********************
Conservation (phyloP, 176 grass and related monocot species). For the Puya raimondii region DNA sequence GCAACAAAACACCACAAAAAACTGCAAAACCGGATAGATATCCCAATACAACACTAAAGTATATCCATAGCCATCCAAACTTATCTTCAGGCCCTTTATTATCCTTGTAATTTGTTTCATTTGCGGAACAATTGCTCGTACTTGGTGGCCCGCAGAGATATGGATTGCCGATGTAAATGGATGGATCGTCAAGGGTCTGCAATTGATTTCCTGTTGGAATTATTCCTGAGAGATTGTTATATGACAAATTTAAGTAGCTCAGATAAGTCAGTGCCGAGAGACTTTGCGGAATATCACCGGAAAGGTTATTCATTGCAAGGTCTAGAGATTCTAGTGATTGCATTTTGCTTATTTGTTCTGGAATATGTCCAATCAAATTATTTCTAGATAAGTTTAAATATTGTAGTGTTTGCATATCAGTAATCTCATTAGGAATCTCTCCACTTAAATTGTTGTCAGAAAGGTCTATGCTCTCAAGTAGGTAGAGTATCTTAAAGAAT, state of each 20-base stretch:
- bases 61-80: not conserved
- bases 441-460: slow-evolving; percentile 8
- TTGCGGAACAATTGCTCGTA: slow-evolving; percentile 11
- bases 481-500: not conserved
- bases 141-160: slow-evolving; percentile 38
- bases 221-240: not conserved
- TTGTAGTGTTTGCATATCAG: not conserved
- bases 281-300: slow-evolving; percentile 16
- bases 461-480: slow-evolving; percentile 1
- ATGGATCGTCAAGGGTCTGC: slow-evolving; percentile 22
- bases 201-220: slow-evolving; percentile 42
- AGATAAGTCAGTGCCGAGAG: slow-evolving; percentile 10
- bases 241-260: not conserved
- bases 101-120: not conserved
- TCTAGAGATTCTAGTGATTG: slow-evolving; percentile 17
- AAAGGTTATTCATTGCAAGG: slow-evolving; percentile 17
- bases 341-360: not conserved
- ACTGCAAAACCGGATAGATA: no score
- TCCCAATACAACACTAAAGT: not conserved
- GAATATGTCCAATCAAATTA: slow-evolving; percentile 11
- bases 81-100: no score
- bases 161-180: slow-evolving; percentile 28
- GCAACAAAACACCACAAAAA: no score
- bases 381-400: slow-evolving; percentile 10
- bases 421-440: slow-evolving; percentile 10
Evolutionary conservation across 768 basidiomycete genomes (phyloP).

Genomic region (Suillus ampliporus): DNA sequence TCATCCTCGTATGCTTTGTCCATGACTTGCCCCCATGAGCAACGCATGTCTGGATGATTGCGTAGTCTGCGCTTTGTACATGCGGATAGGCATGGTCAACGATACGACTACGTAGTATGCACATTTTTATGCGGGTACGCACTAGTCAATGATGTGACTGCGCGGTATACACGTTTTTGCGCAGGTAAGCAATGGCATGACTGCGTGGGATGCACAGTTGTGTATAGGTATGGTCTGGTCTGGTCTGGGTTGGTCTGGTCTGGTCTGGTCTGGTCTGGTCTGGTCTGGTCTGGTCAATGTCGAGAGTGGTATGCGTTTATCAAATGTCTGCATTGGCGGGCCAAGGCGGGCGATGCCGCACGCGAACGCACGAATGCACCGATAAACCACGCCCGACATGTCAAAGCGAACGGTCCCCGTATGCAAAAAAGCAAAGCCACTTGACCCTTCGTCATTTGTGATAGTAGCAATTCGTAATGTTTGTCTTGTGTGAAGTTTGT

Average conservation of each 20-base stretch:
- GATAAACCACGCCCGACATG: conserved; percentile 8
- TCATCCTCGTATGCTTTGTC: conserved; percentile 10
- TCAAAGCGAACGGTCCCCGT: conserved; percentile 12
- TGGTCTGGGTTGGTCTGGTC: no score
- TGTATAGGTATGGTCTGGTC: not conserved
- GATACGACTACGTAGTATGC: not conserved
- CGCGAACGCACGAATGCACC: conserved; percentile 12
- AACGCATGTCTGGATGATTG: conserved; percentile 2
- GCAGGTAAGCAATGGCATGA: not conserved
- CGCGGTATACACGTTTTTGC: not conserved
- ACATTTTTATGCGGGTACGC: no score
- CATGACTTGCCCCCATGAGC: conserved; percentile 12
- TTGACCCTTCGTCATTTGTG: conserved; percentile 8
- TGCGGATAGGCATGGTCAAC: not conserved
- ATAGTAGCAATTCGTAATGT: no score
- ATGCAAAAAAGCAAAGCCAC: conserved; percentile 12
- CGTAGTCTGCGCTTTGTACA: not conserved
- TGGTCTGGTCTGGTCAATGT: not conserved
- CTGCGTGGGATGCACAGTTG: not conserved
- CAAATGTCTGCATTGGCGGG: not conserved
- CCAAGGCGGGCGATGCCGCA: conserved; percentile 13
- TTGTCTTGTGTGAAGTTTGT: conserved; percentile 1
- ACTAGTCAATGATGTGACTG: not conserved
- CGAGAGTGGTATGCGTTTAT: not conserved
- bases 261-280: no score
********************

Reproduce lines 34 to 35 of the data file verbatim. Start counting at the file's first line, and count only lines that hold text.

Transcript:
- TGTATAGGTATGGTCTGGTC: not conserved
- GATACGACTACGTAGTATGC: not conserved